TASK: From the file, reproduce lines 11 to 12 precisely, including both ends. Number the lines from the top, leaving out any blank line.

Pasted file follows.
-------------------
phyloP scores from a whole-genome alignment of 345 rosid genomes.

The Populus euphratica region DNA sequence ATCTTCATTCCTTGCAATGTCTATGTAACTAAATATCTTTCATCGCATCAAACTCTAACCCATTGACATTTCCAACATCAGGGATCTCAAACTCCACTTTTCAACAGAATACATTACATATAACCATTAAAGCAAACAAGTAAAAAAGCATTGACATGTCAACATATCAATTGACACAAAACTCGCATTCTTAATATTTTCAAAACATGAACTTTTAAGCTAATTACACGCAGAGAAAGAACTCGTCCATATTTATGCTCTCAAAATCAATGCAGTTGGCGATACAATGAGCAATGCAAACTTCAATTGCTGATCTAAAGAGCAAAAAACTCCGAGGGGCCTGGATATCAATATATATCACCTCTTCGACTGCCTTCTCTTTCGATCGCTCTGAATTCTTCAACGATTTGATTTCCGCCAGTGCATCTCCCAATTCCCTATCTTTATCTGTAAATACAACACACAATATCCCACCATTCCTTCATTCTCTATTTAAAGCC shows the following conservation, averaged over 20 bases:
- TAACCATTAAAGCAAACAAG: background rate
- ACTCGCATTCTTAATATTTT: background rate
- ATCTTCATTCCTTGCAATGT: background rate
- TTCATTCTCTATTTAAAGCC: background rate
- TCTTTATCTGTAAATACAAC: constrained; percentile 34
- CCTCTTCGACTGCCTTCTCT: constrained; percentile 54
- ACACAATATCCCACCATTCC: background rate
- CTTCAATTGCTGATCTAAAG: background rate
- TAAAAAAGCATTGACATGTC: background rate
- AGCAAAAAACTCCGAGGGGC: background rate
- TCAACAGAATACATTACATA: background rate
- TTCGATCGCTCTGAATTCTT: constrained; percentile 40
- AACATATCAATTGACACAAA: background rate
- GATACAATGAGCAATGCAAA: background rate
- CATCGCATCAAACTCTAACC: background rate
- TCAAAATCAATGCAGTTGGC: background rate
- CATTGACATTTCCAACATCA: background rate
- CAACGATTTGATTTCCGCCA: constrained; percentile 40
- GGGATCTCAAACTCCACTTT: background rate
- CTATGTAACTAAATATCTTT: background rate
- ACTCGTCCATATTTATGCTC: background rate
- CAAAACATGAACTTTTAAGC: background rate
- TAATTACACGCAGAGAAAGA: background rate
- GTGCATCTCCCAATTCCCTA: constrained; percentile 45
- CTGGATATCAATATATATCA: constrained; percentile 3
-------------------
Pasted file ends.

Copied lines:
- TAAAAAAGCATTGACATGTC: background rate
- AGCAAAAAACTCCGAGGGGC: background rate